The climatic battle is between Bumblebee and his two predators and it does not a genius to guess who will prevail.  The film has many glaring loose ends.  With Bumblebee near its death, Bumblebee is suddenly restored to full straight without much explanation.  How did Optimus Prime land on earth at the very end to speak to Bumblebee?

The silly romantic subplot between Charlie’s neighbour, Memo (Jorge Lendeborg Jr.) is an annoying distraction.  Films these days always need to put in an inter-racial relationship for political correctness, that have become too obvious.  Lendborg Jr. is neither funny, charming or smart, unlike Jason Druker who plays Cahrlie’s brother Ortis, Drucker stealing every scene he is in.  The other actor that takes everything with a pinch of salt is John Cena.  John Ortis as the goofy Dr. Powell puts in a bit of life into the story.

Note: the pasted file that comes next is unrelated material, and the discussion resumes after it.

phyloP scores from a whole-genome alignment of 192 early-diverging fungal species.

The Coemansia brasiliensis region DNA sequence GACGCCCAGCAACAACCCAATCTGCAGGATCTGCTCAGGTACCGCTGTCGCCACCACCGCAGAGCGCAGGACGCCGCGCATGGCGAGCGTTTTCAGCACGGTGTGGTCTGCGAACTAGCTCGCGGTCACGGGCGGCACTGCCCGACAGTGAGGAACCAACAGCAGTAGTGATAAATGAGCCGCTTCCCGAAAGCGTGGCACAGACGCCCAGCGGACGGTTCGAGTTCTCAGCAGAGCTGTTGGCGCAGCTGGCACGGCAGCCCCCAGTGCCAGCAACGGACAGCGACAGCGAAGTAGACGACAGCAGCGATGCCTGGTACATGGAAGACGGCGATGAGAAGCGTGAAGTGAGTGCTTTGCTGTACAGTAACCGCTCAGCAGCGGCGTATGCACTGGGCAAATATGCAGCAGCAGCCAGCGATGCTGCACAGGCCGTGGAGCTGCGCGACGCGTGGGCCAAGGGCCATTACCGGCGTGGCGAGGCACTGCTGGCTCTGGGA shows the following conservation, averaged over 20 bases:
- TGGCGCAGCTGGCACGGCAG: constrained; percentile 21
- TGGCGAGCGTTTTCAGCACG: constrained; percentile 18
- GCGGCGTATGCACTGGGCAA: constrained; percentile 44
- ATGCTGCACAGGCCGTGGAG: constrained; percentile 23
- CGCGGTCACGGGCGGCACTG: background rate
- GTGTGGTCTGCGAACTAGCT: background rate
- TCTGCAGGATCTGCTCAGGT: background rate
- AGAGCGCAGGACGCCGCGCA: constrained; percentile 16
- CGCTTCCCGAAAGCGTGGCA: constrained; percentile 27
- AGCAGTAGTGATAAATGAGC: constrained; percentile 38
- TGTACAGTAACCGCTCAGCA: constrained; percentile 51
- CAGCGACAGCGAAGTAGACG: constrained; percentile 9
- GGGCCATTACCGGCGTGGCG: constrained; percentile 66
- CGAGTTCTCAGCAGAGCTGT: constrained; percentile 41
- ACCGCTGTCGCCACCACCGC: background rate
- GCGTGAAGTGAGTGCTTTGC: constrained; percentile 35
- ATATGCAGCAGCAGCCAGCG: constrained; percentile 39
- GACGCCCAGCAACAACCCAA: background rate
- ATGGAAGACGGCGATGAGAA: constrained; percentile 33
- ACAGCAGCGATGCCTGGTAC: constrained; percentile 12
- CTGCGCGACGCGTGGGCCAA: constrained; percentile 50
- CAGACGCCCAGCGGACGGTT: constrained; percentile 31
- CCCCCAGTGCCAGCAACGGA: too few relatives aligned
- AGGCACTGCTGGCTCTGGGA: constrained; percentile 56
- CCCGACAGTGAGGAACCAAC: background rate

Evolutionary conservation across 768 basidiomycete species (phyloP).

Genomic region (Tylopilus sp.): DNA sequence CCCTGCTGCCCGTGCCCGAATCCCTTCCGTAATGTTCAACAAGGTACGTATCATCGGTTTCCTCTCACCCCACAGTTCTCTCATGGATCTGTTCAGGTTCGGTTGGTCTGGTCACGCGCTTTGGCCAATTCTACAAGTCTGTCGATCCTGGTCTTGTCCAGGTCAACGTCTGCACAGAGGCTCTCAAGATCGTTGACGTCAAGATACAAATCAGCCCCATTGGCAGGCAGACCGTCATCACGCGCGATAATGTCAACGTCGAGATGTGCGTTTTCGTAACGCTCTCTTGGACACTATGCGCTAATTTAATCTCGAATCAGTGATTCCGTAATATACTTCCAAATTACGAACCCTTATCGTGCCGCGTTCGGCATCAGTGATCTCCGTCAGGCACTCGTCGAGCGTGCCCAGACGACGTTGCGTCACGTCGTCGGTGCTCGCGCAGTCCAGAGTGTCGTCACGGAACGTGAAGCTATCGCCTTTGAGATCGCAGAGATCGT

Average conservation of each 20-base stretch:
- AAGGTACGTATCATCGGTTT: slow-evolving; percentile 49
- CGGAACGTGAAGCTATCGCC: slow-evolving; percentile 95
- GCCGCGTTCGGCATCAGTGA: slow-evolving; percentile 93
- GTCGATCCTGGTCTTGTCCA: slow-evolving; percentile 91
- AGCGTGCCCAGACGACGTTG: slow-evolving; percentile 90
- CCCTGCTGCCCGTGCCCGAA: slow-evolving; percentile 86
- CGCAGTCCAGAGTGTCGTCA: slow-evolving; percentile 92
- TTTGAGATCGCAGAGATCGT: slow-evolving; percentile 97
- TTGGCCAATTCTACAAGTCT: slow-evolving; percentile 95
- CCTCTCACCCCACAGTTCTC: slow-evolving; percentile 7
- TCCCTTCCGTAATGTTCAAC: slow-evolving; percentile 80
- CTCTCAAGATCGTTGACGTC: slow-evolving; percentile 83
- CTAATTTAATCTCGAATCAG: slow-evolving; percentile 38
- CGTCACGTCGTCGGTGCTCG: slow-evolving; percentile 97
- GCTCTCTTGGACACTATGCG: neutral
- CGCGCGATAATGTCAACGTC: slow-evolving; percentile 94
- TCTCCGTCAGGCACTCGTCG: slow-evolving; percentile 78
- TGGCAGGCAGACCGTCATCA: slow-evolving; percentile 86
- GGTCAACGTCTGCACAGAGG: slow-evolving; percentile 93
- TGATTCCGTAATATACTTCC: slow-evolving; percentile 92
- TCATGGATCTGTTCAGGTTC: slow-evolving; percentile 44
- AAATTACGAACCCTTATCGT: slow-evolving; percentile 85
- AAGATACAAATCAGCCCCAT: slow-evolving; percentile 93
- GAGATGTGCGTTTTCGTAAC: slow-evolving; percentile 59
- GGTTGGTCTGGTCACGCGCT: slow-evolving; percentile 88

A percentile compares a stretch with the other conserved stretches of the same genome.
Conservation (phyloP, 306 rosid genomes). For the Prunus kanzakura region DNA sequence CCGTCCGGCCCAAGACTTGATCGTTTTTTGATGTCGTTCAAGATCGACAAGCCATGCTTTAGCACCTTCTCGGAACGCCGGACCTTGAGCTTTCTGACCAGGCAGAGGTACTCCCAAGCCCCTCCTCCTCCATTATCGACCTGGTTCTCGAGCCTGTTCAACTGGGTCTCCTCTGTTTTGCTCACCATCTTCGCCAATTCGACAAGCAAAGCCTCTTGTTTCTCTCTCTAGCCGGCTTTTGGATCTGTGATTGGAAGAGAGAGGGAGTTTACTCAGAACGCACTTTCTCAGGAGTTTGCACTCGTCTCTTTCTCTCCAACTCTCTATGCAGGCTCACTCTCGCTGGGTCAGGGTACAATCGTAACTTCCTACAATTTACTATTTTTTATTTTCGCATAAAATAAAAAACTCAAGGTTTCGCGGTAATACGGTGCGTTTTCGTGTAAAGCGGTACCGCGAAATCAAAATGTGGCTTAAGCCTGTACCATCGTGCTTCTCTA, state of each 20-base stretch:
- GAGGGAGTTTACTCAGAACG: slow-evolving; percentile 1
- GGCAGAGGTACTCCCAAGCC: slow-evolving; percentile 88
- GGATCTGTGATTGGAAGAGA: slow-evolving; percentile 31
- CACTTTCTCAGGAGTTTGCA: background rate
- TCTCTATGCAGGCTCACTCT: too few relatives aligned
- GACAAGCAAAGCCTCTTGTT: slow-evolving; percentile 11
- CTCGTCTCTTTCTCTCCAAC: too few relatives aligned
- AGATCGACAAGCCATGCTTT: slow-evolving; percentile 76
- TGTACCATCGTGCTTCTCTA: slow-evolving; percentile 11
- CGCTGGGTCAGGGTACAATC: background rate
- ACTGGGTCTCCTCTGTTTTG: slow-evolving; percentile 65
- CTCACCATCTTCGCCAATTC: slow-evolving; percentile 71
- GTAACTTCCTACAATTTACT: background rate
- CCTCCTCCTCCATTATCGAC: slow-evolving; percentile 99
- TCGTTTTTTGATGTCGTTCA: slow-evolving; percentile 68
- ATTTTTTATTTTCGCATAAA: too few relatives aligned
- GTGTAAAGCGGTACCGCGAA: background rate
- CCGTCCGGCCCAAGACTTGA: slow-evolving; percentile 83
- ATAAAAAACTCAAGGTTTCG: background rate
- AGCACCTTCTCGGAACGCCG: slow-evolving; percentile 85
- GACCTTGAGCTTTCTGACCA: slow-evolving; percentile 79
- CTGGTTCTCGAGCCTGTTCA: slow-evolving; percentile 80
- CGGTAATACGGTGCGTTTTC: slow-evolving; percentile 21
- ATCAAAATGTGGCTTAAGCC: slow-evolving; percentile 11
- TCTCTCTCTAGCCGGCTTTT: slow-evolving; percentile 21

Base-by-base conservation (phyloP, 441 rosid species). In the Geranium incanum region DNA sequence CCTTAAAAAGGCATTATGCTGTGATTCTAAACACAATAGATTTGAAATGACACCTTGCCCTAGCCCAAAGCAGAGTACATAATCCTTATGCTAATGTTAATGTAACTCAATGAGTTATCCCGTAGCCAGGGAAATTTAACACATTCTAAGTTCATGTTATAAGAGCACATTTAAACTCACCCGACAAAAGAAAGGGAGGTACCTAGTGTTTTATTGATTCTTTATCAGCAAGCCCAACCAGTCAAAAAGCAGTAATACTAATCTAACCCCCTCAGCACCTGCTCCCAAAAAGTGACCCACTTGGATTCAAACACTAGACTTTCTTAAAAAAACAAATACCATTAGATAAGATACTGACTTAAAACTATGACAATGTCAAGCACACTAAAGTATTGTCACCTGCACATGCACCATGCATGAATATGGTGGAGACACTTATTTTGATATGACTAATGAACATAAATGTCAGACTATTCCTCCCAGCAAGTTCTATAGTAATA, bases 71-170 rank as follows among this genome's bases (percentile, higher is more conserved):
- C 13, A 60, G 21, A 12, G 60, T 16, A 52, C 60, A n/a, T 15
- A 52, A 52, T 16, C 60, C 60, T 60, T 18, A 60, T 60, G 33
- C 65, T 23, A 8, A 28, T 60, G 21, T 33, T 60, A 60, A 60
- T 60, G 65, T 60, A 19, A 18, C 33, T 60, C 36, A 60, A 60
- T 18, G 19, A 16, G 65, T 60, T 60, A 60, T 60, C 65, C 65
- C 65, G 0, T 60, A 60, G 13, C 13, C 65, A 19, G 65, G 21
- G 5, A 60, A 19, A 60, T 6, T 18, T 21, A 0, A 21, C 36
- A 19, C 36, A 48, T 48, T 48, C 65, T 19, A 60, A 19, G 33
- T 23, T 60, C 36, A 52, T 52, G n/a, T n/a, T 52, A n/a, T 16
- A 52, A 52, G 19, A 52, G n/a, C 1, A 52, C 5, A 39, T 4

With the slant of this latest Transformer movie to the female gender, (the script was also written by Christina Hodson, one wonders whether the male fans will still stay loyal to the series.    The boy and his dog tale has deteriorated into a girl an her ‘bot’ tale.  BUMBLEBEE is in competition with a dozen or so big Christmas openings.  It is anyone’s guess how it will do.  


Film Review: THE HOUSE THAT JACK BUILT (Denmark/France/Germany/Sweden 2018) ***

The House That Jack Built Poster


Lars von Trier


Lars von Trier (screenplay), Jenle Hallund (story by)